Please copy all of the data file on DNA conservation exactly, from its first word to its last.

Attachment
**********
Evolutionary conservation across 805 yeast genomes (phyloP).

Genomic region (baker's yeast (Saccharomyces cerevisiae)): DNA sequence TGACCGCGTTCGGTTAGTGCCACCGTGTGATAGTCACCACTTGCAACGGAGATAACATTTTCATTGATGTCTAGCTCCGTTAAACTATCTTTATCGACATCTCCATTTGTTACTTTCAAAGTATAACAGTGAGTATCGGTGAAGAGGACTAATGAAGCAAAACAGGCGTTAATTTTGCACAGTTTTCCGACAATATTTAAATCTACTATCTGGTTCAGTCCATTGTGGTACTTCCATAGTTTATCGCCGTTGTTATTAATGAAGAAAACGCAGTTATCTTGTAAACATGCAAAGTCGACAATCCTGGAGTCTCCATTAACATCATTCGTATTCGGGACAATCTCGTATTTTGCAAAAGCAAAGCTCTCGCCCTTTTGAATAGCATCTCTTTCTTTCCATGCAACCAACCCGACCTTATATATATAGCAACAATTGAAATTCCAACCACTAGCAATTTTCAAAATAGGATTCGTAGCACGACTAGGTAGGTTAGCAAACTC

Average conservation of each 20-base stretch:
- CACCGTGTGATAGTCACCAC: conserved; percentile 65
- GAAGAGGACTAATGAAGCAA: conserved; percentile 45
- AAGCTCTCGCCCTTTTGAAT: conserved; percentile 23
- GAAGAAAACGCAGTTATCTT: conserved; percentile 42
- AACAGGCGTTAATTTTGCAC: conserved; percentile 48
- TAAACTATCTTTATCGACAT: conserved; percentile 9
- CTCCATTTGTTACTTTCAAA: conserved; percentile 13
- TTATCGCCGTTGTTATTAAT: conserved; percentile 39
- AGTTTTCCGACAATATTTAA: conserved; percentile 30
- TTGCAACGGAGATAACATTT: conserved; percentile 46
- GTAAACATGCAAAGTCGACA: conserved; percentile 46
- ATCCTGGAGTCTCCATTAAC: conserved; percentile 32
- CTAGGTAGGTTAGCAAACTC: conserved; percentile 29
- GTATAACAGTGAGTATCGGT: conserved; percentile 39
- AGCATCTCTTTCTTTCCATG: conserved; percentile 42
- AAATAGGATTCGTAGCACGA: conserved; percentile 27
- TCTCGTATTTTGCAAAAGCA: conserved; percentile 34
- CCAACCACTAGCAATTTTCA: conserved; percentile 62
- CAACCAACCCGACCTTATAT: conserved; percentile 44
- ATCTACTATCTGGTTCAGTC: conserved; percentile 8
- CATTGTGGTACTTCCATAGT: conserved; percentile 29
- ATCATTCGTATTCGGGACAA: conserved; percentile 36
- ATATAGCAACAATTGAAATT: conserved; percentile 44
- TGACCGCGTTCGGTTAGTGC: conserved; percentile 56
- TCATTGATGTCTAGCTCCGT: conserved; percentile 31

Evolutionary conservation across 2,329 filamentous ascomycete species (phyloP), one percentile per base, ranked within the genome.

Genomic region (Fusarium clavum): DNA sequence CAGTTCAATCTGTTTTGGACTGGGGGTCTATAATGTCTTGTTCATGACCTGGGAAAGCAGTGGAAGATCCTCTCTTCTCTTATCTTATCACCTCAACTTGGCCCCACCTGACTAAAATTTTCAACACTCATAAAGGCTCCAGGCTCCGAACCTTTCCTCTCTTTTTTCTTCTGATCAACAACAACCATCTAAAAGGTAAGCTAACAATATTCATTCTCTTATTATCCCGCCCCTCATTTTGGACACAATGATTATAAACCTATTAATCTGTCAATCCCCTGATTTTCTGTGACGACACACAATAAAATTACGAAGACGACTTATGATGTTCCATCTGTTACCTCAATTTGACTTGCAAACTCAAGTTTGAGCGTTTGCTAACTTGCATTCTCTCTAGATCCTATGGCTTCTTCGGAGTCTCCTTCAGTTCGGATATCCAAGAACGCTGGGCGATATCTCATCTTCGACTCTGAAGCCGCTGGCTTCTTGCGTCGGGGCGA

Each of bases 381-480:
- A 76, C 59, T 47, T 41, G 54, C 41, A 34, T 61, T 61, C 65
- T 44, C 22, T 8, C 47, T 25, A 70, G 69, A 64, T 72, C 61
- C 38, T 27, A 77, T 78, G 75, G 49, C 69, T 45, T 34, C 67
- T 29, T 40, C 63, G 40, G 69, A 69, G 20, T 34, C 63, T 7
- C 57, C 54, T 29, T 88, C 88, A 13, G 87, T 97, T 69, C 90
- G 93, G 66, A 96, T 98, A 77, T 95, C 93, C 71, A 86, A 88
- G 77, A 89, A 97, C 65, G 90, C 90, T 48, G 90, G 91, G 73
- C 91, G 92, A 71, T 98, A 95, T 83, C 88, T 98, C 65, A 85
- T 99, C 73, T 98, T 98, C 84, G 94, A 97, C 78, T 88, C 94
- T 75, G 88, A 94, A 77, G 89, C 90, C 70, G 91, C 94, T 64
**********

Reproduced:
Evolutionary conservation across 805 yeast genomes (phyloP).

Genomic region (baker's yeast (Saccharomyces cerevisiae)): DNA sequence TGACCGCGTTCGGTTAGTGCCACCGTGTGATAGTCACCACTTGCAACGGAGATAACATTTTCATTGATGTCTAGCTCCGTTAAACTATCTTTATCGACATCTCCATTTGTTACTTTCAAAGTATAACAGTGAGTATCGGTGAAGAGGACTAATGAAGCAAAACAGGCGTTAATTTTGCACAGTTTTCCGACAATATTTAAATCTACTATCTGGTTCAGTCCATTGTGGTACTTCCATAGTTTATCGCCGTTGTTATTAATGAAGAAAACGCAGTTATCTTGTAAACATGCAAAGTCGACAATCCTGGAGTCTCCATTAACATCATTCGTATTCGGGACAATCTCGTATTTTGCAAAAGCAAAGCTCTCGCCCTTTTGAATAGCATCTCTTTCTTTCCATGCAACCAACCCGACCTTATATATATAGCAACAATTGAAATTCCAACCACTAGCAATTTTCAAAATAGGATTCGTAGCACGACTAGGTAGGTTAGCAAACTC

Average conservation of each 20-base stretch:
- CACCGTGTGATAGTCACCAC: conserved; percentile 65
- GAAGAGGACTAATGAAGCAA: conserved; percentile 45
- AAGCTCTCGCCCTTTTGAAT: conserved; percentile 23
- GAAGAAAACGCAGTTATCTT: conserved; percentile 42
- AACAGGCGTTAATTTTGCAC: conserved; percentile 48
- TAAACTATCTTTATCGACAT: conserved; percentile 9
- CTCCATTTGTTACTTTCAAA: conserved; percentile 13
- TTATCGCCGTTGTTATTAAT: conserved; percentile 39
- AGTTTTCCGACAATATTTAA: conserved; percentile 30
- TTGCAACGGAGATAACATTT: conserved; percentile 46
- GTAAACATGCAAAGTCGACA: conserved; percentile 46
- ATCCTGGAGTCTCCATTAAC: conserved; percentile 32
- CTAGGTAGGTTAGCAAACTC: conserved; percentile 29
- GTATAACAGTGAGTATCGGT: conserved; percentile 39
- AGCATCTCTTTCTTTCCATG: conserved; percentile 42
- AAATAGGATTCGTAGCACGA: conserved; percentile 27
- TCTCGTATTTTGCAAAAGCA: conserved; percentile 34
- CCAACCACTAGCAATTTTCA: conserved; percentile 62
- CAACCAACCCGACCTTATAT: conserved; percentile 44
- ATCTACTATCTGGTTCAGTC: conserved; percentile 8
- CATTGTGGTACTTCCATAGT: conserved; percentile 29
- ATCATTCGTATTCGGGACAA: conserved; percentile 36
- ATATAGCAACAATTGAAATT: conserved; percentile 44
- TGACCGCGTTCGGTTAGTGC: conserved; percentile 56
- TCATTGATGTCTAGCTCCGT: conserved; percentile 31

Evolutionary conservation across 2,329 filamentous ascomycete species (phyloP), one percentile per base, ranked within the genome.

Genomic region (Fusarium clavum): DNA sequence CAGTTCAATCTGTTTTGGACTGGGGGTCTATAATGTCTTGTTCATGACCTGGGAAAGCAGTGGAAGATCCTCTCTTCTCTTATCTTATCACCTCAACTTGGCCCCACCTGACTAAAATTTTCAACACTCATAAAGGCTCCAGGCTCCGAACCTTTCCTCTCTTTTTTCTTCTGATCAACAACAACCATCTAAAAGGTAAGCTAACAATATTCATTCTCTTATTATCCCGCCCCTCATTTTGGACACAATGATTATAAACCTATTAATCTGTCAATCCCCTGATTTTCTGTGACGACACACAATAAAATTACGAAGACGACTTATGATGTTCCATCTGTTACCTCAATTTGACTTGCAAACTCAAGTTTGAGCGTTTGCTAACTTGCATTCTCTCTAGATCCTATGGCTTCTTCGGAGTCTCCTTCAGTTCGGATATCCAAGAACGCTGGGCGATATCTCATCTTCGACTCTGAAGCCGCTGGCTTCTTGCGTCGGGGCGA

Each of bases 381-480:
- A 76, C 59, T 47, T 41, G 54, C 41, A 34, T 61, T 61, C 65
- T 44, C 22, T 8, C 47, T 25, A 70, G 69, A 64, T 72, C 61
- C 38, T 27, A 77, T 78, G 75, G 49, C 69, T 45, T 34, C 67
- T 29, T 40, C 63, G 40, G 69, A 69, G 20, T 34, C 63, T 7
- C 57, C 54, T 29, T 88, C 88, A 13, G 87, T 97, T 69, C 90
- G 93, G 66, A 96, T 98, A 77, T 95, C 93, C 71, A 86, A 88
- G 77, A 89, A 97, C 65, G 90, C 90, T 48, G 90, G 91, G 73
- C 91, G 92, A 71, T 98, A 95, T 83, C 88, T 98, C 65, A 85
- T 99, C 73, T 98, T 98, C 84, G 94, A 97, C 78, T 88, C 94
- T 75, G 88, A 94, A 77, G 89, C 90, C 70, G 91, C 94, T 64